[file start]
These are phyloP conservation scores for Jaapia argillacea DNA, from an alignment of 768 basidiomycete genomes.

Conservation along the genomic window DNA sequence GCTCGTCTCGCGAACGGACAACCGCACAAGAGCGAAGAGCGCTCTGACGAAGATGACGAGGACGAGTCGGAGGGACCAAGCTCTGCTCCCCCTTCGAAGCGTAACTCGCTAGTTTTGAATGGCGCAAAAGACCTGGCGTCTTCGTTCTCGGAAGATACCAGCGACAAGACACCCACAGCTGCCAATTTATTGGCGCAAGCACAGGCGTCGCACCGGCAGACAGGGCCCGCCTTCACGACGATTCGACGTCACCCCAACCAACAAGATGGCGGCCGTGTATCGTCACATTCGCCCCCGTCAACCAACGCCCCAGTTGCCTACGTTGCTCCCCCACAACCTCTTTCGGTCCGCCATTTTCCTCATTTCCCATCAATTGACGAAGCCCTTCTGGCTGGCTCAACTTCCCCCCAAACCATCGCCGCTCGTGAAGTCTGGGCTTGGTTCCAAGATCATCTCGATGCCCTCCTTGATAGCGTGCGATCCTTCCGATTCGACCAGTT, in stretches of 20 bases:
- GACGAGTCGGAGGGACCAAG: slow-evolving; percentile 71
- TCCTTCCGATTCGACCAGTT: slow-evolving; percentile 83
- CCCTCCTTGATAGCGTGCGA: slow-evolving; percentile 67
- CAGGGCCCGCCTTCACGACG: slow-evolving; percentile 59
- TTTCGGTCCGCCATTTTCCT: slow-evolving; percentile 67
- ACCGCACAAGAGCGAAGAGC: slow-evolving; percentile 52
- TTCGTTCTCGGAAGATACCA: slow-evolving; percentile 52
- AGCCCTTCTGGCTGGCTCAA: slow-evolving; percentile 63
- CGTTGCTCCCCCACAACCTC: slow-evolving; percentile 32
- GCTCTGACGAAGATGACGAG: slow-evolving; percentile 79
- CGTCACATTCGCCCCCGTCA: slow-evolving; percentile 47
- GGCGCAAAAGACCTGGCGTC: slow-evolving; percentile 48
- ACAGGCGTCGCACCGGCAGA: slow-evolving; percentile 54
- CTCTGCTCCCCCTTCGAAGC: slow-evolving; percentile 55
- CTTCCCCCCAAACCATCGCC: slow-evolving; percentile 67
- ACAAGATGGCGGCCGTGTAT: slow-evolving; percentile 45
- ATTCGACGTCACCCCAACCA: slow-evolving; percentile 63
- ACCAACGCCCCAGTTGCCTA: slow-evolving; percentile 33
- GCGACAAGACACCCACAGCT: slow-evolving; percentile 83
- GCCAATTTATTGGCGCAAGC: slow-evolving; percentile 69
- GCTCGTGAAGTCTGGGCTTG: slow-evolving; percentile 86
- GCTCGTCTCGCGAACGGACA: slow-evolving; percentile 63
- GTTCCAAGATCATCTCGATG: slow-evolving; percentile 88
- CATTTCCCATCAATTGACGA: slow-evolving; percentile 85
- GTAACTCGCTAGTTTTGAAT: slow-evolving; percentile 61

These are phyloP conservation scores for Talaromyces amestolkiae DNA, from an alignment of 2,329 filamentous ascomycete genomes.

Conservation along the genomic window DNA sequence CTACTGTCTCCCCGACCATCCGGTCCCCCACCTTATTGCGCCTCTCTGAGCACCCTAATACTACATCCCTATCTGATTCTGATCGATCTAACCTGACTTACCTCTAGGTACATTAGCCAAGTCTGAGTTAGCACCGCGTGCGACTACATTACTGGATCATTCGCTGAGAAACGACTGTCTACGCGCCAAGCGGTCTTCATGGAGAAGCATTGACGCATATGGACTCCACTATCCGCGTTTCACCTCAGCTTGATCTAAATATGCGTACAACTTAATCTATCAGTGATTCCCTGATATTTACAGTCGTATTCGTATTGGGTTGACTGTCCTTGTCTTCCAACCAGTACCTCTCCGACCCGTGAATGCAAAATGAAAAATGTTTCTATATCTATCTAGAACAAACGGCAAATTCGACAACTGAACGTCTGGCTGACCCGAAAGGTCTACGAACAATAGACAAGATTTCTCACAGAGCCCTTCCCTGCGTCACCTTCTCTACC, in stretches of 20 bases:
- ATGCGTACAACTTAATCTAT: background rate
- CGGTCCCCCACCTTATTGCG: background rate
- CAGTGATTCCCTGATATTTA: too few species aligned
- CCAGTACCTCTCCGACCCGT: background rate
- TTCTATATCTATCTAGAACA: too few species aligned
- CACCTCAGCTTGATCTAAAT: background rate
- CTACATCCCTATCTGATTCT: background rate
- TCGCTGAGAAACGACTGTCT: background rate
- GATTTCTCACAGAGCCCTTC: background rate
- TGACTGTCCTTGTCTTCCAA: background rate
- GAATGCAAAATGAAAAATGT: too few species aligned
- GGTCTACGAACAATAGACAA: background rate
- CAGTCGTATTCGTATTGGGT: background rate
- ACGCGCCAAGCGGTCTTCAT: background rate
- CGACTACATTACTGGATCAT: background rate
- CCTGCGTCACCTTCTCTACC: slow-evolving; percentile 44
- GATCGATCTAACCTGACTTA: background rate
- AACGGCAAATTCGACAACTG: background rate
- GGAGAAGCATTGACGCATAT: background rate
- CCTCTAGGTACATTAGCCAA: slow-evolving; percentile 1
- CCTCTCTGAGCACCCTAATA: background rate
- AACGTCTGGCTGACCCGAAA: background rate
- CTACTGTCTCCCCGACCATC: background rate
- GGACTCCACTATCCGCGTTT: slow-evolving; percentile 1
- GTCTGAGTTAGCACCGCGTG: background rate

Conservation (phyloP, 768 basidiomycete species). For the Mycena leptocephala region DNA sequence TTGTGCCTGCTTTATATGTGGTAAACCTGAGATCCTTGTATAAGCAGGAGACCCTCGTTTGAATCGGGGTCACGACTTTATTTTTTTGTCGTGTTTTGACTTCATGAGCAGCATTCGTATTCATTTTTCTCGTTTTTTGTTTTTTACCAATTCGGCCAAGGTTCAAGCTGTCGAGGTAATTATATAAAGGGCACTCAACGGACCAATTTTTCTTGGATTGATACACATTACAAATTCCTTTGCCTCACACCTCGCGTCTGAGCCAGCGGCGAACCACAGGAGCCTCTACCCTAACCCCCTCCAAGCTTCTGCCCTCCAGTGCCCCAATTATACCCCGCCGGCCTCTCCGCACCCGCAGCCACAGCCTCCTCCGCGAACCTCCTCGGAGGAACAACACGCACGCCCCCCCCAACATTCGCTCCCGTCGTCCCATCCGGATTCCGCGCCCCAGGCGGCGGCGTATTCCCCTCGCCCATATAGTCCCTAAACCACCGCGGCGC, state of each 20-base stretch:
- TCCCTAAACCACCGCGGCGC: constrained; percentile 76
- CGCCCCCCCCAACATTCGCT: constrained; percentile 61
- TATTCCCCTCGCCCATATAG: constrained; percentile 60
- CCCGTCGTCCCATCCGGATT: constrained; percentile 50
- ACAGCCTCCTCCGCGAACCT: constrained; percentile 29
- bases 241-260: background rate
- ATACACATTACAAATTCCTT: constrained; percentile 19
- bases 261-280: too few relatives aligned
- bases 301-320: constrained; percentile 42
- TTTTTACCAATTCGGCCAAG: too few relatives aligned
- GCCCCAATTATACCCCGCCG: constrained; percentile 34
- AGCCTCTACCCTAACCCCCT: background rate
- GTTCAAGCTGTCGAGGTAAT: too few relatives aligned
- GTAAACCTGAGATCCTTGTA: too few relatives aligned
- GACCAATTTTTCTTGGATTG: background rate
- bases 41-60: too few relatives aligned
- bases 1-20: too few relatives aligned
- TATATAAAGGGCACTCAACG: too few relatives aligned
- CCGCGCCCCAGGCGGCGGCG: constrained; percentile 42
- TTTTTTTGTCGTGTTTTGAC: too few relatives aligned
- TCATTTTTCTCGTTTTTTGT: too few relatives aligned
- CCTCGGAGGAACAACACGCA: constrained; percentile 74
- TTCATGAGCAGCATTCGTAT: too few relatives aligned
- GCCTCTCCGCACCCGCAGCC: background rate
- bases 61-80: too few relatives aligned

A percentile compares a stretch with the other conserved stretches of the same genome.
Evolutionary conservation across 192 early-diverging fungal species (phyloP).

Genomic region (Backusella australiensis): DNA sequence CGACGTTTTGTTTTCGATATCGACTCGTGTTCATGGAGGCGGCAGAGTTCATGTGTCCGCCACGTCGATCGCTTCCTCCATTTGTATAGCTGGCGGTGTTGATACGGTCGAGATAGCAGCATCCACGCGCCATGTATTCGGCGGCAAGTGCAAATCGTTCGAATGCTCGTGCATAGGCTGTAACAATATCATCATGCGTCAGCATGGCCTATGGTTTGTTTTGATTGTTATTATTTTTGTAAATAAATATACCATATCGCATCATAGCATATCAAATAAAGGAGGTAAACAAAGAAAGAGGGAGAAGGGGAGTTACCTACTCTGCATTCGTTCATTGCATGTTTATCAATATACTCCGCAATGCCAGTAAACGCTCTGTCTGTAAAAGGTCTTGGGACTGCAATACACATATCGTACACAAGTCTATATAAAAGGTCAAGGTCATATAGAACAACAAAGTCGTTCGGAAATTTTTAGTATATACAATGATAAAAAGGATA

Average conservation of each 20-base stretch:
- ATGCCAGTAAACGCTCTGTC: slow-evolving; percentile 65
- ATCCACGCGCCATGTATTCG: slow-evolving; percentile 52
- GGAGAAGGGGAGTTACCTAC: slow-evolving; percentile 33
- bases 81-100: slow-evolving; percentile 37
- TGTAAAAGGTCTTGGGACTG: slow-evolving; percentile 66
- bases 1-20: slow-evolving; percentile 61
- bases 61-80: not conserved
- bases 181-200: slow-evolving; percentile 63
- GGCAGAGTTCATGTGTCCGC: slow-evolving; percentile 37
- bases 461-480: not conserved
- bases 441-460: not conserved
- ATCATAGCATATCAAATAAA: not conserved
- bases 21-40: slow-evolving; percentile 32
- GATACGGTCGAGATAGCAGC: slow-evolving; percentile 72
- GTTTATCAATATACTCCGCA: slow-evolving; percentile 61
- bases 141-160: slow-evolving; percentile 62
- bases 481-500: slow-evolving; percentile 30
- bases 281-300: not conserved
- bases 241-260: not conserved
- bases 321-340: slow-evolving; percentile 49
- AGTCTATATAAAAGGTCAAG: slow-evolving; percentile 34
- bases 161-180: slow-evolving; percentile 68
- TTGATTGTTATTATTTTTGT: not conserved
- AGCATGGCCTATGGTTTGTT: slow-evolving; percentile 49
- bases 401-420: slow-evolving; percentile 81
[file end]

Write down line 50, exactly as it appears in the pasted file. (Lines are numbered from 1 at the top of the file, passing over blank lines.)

- CCTCTCTGAGCACCCTAATA: background rate